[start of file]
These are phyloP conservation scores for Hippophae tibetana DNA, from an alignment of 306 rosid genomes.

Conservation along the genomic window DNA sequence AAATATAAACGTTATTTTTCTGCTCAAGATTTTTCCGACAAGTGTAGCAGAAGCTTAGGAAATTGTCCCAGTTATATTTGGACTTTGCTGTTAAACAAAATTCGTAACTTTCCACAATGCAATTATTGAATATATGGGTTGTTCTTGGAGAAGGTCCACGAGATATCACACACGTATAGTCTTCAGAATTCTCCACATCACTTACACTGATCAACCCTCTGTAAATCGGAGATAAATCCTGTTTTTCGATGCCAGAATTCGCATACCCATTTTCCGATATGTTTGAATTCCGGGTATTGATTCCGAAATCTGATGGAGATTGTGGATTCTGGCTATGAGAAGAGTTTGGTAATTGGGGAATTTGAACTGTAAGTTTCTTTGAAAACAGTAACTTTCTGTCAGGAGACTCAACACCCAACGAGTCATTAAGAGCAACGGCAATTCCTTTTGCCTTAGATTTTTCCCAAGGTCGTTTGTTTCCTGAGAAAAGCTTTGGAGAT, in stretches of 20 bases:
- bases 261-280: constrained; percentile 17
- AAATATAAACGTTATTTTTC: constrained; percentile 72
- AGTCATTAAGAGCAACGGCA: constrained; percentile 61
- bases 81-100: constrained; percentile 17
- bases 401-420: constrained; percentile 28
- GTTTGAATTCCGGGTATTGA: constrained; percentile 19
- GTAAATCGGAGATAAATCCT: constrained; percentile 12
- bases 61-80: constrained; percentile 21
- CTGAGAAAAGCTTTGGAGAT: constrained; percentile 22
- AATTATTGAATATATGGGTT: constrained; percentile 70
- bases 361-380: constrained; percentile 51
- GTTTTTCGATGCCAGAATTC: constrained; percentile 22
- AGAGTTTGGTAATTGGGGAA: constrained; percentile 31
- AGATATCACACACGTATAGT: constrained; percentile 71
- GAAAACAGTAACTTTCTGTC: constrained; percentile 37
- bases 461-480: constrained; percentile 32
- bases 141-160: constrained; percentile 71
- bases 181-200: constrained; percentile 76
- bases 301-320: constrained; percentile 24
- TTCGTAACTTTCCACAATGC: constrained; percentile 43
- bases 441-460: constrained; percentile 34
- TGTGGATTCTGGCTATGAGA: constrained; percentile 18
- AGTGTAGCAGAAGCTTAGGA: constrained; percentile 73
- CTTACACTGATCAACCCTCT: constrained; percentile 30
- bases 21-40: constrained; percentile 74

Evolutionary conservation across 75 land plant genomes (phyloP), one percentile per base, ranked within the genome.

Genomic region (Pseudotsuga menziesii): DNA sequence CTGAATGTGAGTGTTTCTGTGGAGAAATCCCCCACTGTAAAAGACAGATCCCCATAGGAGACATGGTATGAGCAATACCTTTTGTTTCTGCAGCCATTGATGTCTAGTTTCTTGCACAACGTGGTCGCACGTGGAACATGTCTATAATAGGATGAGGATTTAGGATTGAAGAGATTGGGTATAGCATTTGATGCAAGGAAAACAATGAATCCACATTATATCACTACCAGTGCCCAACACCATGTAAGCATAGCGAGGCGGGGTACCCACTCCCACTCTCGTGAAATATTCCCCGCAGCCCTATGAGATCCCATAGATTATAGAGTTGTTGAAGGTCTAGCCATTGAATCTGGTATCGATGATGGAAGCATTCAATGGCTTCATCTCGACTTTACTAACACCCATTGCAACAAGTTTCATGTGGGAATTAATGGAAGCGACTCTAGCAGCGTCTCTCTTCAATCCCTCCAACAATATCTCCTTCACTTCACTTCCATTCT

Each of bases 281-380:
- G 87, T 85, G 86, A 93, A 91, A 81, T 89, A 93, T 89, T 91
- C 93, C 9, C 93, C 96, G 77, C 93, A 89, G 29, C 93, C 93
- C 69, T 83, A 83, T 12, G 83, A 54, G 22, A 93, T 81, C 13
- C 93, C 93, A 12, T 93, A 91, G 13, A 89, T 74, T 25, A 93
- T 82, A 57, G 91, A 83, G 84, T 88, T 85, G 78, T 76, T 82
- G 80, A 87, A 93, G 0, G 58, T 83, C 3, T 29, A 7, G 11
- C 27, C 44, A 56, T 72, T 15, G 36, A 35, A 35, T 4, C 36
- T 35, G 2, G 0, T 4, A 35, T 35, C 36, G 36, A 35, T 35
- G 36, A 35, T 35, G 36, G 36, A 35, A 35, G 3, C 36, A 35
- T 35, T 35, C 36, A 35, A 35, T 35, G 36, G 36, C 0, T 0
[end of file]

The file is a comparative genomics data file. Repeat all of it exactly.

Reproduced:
These are phyloP conservation scores for Hippophae tibetana DNA, from an alignment of 306 rosid genomes.

Conservation along the genomic window DNA sequence AAATATAAACGTTATTTTTCTGCTCAAGATTTTTCCGACAAGTGTAGCAGAAGCTTAGGAAATTGTCCCAGTTATATTTGGACTTTGCTGTTAAACAAAATTCGTAACTTTCCACAATGCAATTATTGAATATATGGGTTGTTCTTGGAGAAGGTCCACGAGATATCACACACGTATAGTCTTCAGAATTCTCCACATCACTTACACTGATCAACCCTCTGTAAATCGGAGATAAATCCTGTTTTTCGATGCCAGAATTCGCATACCCATTTTCCGATATGTTTGAATTCCGGGTATTGATTCCGAAATCTGATGGAGATTGTGGATTCTGGCTATGAGAAGAGTTTGGTAATTGGGGAATTTGAACTGTAAGTTTCTTTGAAAACAGTAACTTTCTGTCAGGAGACTCAACACCCAACGAGTCATTAAGAGCAACGGCAATTCCTTTTGCCTTAGATTTTTCCCAAGGTCGTTTGTTTCCTGAGAAAAGCTTTGGAGAT, in stretches of 20 bases:
- bases 261-280: constrained; percentile 17
- AAATATAAACGTTATTTTTC: constrained; percentile 72
- AGTCATTAAGAGCAACGGCA: constrained; percentile 61
- bases 81-100: constrained; percentile 17
- bases 401-420: constrained; percentile 28
- GTTTGAATTCCGGGTATTGA: constrained; percentile 19
- GTAAATCGGAGATAAATCCT: constrained; percentile 12
- bases 61-80: constrained; percentile 21
- CTGAGAAAAGCTTTGGAGAT: constrained; percentile 22
- AATTATTGAATATATGGGTT: constrained; percentile 70
- bases 361-380: constrained; percentile 51
- GTTTTTCGATGCCAGAATTC: constrained; percentile 22
- AGAGTTTGGTAATTGGGGAA: constrained; percentile 31
- AGATATCACACACGTATAGT: constrained; percentile 71
- GAAAACAGTAACTTTCTGTC: constrained; percentile 37
- bases 461-480: constrained; percentile 32
- bases 141-160: constrained; percentile 71
- bases 181-200: constrained; percentile 76
- bases 301-320: constrained; percentile 24
- TTCGTAACTTTCCACAATGC: constrained; percentile 43
- bases 441-460: constrained; percentile 34
- TGTGGATTCTGGCTATGAGA: constrained; percentile 18
- AGTGTAGCAGAAGCTTAGGA: constrained; percentile 73
- CTTACACTGATCAACCCTCT: constrained; percentile 30
- bases 21-40: constrained; percentile 74

Evolutionary conservation across 75 land plant genomes (phyloP), one percentile per base, ranked within the genome.

Genomic region (Pseudotsuga menziesii): DNA sequence CTGAATGTGAGTGTTTCTGTGGAGAAATCCCCCACTGTAAAAGACAGATCCCCATAGGAGACATGGTATGAGCAATACCTTTTGTTTCTGCAGCCATTGATGTCTAGTTTCTTGCACAACGTGGTCGCACGTGGAACATGTCTATAATAGGATGAGGATTTAGGATTGAAGAGATTGGGTATAGCATTTGATGCAAGGAAAACAATGAATCCACATTATATCACTACCAGTGCCCAACACCATGTAAGCATAGCGAGGCGGGGTACCCACTCCCACTCTCGTGAAATATTCCCCGCAGCCCTATGAGATCCCATAGATTATAGAGTTGTTGAAGGTCTAGCCATTGAATCTGGTATCGATGATGGAAGCATTCAATGGCTTCATCTCGACTTTACTAACACCCATTGCAACAAGTTTCATGTGGGAATTAATGGAAGCGACTCTAGCAGCGTCTCTCTTCAATCCCTCCAACAATATCTCCTTCACTTCACTTCCATTCT

Each of bases 281-380:
- G 87, T 85, G 86, A 93, A 91, A 81, T 89, A 93, T 89, T 91
- C 93, C 9, C 93, C 96, G 77, C 93, A 89, G 29, C 93, C 93
- C 69, T 83, A 83, T 12, G 83, A 54, G 22, A 93, T 81, C 13
- C 93, C 93, A 12, T 93, A 91, G 13, A 89, T 74, T 25, A 93
- T 82, A 57, G 91, A 83, G 84, T 88, T 85, G 78, T 76, T 82
- G 80, A 87, A 93, G 0, G 58, T 83, C 3, T 29, A 7, G 11
- C 27, C 44, A 56, T 72, T 15, G 36, A 35, A 35, T 4, C 36
- T 35, G 2, G 0, T 4, A 35, T 35, C 36, G 36, A 35, T 35
- G 36, A 35, T 35, G 36, G 36, A 35, A 35, G 3, C 36, A 35
- T 35, T 35, C 36, A 35, A 35, T 35, G 36, G 36, C 0, T 0